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Ground was broken in October 2014 for the University of Notre Dame’s new Turbomachinery Facility at Ignition Park in downtown South Bend.
The University and five public and private partners are behind the $36 million project that will be the nation’s foremost research and test facility for advancing the technology used in the massive gas turbine engines used by commercial and military aircraft, power plants and the oil and gas industries.
Great Lakes Capital is initially constructing two buildings at the Ignition Park campus with a minimum guaranteed investment of $12 million, providing 86,000 square feet of space. The Turbomachinery Facility will occupy approximately 43,000 square feet of space and will be fully operational by July 2016.
In addition to the City of South Bend and Great Lakes Capital, Notre Dame’s partners in the Turbomachinery Facility include General Electric Co., the State of Indiana and Indiana Michigan Power.
Notre Dame’s current Turbomachinery Laboratory has worked with industry and government partners to advance gas turbine engine technologies since 2003. Center researchers focus on the design and operation of test facilities that simulate full-scale engine operating environments.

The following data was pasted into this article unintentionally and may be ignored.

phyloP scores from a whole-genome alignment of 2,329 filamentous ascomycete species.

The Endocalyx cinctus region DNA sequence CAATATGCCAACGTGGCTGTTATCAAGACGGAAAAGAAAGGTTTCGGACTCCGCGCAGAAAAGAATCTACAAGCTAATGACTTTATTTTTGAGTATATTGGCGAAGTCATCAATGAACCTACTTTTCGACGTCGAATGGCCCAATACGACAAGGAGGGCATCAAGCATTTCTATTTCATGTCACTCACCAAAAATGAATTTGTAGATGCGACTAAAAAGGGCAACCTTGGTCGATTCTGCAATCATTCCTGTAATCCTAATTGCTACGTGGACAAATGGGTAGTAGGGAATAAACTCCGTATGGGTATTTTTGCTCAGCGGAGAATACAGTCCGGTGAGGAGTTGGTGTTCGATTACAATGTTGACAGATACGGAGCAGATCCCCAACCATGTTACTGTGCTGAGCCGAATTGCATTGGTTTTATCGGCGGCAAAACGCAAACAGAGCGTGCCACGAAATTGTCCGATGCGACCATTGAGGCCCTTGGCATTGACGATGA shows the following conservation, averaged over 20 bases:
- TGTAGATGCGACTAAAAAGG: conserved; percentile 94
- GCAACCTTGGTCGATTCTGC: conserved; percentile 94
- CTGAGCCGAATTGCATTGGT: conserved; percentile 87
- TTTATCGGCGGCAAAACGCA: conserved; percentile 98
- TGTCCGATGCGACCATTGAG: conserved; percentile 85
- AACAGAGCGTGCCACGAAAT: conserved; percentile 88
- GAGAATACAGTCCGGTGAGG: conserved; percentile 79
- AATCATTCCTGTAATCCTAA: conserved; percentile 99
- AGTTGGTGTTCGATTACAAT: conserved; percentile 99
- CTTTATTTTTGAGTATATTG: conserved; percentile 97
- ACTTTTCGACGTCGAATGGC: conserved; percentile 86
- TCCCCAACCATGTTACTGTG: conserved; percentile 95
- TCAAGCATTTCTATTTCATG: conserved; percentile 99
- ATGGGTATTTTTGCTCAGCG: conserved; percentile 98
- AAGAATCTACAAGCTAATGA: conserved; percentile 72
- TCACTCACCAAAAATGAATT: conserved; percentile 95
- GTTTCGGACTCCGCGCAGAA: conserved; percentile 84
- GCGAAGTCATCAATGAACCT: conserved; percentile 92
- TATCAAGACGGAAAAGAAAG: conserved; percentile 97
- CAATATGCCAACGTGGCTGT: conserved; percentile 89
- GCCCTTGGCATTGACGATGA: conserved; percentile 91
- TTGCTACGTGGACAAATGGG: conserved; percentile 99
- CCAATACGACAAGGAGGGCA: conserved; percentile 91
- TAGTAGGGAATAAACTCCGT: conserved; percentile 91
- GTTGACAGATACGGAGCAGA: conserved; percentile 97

The new facility, which will feature five test bays for compressor and turbine rig testing, will take previous work to new heights by testing engine components at pressures and temperatures higher than any that exist at current U.S. university facilities. It also will be used to advance current working relationships with both government sponsors and all manufacturers of gas turbine engines.
ti-physics computations. We currently operate multiple experimental facilities, including rotating, high-speed compressor and turbine rigs, as well as linear and annular cascades.
The laboratory will expand in 2016 with the development of a 30,000 square-foot building at Ignition Park in downtown South Bend that will include multiple new rotating rigs in the 5-10MW range. These resources will be complemented with new, large-scale, dedicated computer clusters. This expansion has led to multiple new job openings in engineering, design, drafting, and technical computing.